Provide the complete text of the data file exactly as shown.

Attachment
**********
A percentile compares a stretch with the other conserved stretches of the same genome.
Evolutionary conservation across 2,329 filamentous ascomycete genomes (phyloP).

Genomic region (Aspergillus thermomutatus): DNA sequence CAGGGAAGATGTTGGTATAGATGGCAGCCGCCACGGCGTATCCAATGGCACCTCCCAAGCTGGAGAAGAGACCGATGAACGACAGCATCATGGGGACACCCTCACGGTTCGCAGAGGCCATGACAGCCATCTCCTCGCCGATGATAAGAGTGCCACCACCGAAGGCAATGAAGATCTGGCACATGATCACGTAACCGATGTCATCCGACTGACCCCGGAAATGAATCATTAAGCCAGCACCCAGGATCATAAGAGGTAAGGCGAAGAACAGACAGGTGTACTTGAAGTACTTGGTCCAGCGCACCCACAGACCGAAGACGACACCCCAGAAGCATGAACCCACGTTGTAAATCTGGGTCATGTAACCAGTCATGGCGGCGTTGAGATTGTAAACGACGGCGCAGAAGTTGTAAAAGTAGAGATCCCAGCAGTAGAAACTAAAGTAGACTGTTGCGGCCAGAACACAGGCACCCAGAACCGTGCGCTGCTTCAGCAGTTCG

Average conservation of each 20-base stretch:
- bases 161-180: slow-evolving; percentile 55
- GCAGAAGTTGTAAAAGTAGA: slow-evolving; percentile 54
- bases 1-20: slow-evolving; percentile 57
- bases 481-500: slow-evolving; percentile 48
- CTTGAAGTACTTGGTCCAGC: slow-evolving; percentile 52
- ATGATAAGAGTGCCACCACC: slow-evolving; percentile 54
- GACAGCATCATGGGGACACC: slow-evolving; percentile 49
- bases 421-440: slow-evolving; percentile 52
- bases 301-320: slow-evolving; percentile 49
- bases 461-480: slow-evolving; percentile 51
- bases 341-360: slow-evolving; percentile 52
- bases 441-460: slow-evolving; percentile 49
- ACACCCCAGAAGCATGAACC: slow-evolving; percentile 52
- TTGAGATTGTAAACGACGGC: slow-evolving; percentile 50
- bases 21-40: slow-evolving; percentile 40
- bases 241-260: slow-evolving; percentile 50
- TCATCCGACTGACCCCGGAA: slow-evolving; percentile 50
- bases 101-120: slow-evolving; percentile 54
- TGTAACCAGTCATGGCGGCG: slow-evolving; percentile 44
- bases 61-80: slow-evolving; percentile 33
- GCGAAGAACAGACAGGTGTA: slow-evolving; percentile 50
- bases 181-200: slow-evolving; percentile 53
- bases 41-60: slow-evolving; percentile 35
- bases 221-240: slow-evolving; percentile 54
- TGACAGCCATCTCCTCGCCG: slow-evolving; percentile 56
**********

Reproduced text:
A percentile compares a stretch with the other conserved stretches of the same genome.
Evolutionary conservation across 2,329 filamentous ascomycete genomes (phyloP).

Genomic region (Aspergillus thermomutatus): DNA sequence CAGGGAAGATGTTGGTATAGATGGCAGCCGCCACGGCGTATCCAATGGCACCTCCCAAGCTGGAGAAGAGACCGATGAACGACAGCATCATGGGGACACCCTCACGGTTCGCAGAGGCCATGACAGCCATCTCCTCGCCGATGATAAGAGTGCCACCACCGAAGGCAATGAAGATCTGGCACATGATCACGTAACCGATGTCATCCGACTGACCCCGGAAATGAATCATTAAGCCAGCACCCAGGATCATAAGAGGTAAGGCGAAGAACAGACAGGTGTACTTGAAGTACTTGGTCCAGCGCACCCACAGACCGAAGACGACACCCCAGAAGCATGAACCCACGTTGTAAATCTGGGTCATGTAACCAGTCATGGCGGCGTTGAGATTGTAAACGACGGCGCAGAAGTTGTAAAAGTAGAGATCCCAGCAGTAGAAACTAAAGTAGACTGTTGCGGCCAGAACACAGGCACCCAGAACCGTGCGCTGCTTCAGCAGTTCG

Average conservation of each 20-base stretch:
- bases 161-180: slow-evolving; percentile 55
- GCAGAAGTTGTAAAAGTAGA: slow-evolving; percentile 54
- bases 1-20: slow-evolving; percentile 57
- bases 481-500: slow-evolving; percentile 48
- CTTGAAGTACTTGGTCCAGC: slow-evolving; percentile 52
- ATGATAAGAGTGCCACCACC: slow-evolving; percentile 54
- GACAGCATCATGGGGACACC: slow-evolving; percentile 49
- bases 421-440: slow-evolving; percentile 52
- bases 301-320: slow-evolving; percentile 49
- bases 461-480: slow-evolving; percentile 51
- bases 341-360: slow-evolving; percentile 52
- bases 441-460: slow-evolving; percentile 49
- ACACCCCAGAAGCATGAACC: slow-evolving; percentile 52
- TTGAGATTGTAAACGACGGC: slow-evolving; percentile 50
- bases 21-40: slow-evolving; percentile 40
- bases 241-260: slow-evolving; percentile 50
- TCATCCGACTGACCCCGGAA: slow-evolving; percentile 50
- bases 101-120: slow-evolving; percentile 54
- TGTAACCAGTCATGGCGGCG: slow-evolving; percentile 44
- bases 61-80: slow-evolving; percentile 33
- GCGAAGAACAGACAGGTGTA: slow-evolving; percentile 50
- bases 181-200: slow-evolving; percentile 53
- bases 41-60: slow-evolving; percentile 35
- bases 221-240: slow-evolving; percentile 54
- TGACAGCCATCTCCTCGCCG: slow-evolving; percentile 56